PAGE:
March 14, 2007
COMMISSION ON UNCLAIMED ASSETS ISSUES BLUEPRINT FOR SOCIAL
The Commission on Unclaimed Assets today issued a detailed blueprint for employing the
unclaimed capital released from dormant bank accounts to create a new financial institution to
step up the fight against poverty and social exclusion.
The Commission’s first priority though is to re-unite people with their cash, a right that they
will retain whenever they come forward to it. The Commission’s work regarding consumer
protection and the regulation of dormant accounts will be published at the end of March in a
separate document developed in conjunction with the National Consumer Council, entitled
“Consumer protection and the regulatory framework for dormant accounts”.
The SIB will use the available, unclaimed capital to affect a dramatic increase in investment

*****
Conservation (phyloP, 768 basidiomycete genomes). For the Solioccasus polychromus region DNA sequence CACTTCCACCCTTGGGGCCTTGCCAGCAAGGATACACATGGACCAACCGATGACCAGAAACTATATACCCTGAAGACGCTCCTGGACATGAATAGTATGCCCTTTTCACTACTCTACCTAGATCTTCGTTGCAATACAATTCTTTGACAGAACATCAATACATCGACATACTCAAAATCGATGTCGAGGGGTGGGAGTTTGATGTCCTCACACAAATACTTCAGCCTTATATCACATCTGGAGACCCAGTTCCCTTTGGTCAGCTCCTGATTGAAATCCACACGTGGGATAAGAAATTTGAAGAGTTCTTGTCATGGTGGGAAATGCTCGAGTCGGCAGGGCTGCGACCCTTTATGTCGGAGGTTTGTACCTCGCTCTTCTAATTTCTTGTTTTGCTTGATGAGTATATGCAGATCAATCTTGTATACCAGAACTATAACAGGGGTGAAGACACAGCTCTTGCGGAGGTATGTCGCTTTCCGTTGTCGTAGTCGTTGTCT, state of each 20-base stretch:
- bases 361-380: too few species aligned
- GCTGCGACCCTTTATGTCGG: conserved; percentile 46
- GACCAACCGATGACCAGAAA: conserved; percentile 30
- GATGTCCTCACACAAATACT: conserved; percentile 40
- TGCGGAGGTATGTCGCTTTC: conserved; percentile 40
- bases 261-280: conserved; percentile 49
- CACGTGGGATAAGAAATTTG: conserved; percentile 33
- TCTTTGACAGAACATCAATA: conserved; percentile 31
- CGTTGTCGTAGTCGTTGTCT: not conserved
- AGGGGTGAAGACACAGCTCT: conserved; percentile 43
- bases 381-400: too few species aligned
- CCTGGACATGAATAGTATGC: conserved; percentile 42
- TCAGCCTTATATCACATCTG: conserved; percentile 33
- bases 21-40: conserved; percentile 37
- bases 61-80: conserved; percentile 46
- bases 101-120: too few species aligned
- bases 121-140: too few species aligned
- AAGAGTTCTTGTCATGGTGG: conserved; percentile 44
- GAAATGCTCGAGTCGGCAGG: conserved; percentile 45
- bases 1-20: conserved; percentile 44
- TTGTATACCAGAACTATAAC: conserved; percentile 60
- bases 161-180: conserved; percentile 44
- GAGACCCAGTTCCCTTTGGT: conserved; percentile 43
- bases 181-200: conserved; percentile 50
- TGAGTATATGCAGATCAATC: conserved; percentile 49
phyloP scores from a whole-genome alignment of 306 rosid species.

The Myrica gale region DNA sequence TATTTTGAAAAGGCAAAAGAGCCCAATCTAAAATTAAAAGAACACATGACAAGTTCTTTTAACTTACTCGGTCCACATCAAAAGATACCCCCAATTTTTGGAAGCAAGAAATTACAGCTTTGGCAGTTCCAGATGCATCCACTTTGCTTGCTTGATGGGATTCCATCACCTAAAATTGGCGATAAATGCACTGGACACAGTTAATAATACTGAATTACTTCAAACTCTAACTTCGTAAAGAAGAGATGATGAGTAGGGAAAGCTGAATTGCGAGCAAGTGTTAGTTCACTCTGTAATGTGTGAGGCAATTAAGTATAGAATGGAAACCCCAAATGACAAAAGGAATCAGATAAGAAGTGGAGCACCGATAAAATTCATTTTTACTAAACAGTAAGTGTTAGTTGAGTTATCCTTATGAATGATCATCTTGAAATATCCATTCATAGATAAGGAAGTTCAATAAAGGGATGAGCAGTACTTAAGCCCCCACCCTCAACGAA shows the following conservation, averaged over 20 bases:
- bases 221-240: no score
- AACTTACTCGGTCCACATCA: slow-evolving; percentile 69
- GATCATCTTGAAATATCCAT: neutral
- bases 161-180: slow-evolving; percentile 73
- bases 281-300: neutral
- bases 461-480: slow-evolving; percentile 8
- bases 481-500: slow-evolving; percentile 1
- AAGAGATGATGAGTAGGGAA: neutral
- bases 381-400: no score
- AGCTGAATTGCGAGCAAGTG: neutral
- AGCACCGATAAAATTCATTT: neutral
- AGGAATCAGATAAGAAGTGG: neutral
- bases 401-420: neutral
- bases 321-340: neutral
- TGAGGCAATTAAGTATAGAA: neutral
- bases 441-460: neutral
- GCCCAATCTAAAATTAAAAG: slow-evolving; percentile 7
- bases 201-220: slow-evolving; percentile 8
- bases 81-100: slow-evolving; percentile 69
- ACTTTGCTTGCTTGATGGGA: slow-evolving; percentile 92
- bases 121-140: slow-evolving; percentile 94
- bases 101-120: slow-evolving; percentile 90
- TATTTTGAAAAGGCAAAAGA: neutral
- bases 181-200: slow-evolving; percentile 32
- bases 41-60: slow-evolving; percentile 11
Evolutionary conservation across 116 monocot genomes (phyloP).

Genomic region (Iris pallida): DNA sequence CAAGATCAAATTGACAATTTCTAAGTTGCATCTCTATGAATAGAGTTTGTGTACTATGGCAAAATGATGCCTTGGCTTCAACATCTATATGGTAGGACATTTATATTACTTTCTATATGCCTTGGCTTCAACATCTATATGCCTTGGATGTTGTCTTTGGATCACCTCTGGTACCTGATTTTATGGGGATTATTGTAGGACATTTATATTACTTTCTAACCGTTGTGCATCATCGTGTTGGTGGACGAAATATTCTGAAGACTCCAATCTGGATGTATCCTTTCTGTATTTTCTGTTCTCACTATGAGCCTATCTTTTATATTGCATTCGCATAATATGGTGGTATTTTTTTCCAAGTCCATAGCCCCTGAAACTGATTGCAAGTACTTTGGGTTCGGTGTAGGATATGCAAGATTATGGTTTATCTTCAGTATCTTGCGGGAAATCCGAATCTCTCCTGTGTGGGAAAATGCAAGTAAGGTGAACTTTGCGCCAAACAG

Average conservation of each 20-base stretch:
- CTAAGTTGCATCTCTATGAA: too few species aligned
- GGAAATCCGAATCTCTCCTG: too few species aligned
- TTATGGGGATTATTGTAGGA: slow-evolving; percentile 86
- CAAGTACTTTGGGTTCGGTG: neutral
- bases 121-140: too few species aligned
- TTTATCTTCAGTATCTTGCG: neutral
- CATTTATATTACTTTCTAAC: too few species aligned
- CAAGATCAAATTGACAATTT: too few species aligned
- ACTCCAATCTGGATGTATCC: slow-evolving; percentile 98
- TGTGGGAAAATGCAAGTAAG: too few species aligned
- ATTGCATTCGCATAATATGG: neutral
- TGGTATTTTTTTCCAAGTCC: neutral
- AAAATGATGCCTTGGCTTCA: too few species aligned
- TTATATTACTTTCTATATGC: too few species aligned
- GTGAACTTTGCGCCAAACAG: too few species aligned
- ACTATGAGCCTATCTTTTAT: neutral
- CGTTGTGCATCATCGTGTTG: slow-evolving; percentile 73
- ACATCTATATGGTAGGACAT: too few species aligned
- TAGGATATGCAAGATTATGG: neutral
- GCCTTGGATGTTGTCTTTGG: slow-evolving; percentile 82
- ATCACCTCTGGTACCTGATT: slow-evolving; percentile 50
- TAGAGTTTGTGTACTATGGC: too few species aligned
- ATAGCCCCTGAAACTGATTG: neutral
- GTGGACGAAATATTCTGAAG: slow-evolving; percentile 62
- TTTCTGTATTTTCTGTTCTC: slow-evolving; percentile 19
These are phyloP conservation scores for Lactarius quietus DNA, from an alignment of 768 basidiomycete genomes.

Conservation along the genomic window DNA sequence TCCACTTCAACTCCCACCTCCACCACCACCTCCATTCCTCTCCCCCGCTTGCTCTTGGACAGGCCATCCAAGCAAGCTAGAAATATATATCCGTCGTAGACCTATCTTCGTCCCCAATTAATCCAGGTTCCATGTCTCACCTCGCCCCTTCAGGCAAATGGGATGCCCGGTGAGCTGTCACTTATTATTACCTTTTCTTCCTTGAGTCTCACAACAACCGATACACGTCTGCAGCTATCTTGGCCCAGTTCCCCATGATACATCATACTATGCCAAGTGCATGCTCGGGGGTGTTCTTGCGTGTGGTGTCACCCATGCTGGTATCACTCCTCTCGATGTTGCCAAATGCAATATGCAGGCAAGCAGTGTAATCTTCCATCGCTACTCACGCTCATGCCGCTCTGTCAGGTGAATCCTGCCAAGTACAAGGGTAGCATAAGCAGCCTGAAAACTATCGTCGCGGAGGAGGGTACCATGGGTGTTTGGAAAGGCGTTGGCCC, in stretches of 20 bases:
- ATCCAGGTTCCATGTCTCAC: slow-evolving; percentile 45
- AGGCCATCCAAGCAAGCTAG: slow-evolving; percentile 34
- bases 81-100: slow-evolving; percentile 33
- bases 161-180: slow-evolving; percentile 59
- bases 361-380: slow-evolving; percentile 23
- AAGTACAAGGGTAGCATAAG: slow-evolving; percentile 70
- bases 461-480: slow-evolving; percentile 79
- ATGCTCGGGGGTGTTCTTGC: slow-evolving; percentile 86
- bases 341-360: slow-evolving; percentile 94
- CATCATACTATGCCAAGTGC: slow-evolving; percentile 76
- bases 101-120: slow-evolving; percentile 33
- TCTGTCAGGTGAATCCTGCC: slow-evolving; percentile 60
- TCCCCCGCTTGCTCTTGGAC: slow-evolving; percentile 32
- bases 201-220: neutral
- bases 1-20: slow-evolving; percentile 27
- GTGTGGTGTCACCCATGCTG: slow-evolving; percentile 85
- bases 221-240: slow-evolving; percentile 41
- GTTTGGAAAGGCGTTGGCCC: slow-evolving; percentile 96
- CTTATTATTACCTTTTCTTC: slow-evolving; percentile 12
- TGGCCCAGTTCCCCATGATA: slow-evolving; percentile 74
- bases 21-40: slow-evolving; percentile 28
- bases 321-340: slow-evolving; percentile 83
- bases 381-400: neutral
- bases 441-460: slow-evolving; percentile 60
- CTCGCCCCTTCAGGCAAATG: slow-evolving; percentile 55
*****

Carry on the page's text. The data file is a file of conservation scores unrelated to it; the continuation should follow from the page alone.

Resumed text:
and professional support for third sector organisations, including charities, community groups
and other independent bodies with a social purpose, many of which are in desperate need of
The Commission’s report today concludes that the creation of a Social Investment Bank could
lead to the emergence of a thriving social investment market capable of fostering the inclusion
of marginalised communities in the mainstream economy while enhancing skills and financial
management across the charitable and voluntary sectors. Crucially, the SIB would also
increase overall investment in economically deprived areas by providing:
• An independent institution fostering financial innovation and creating a social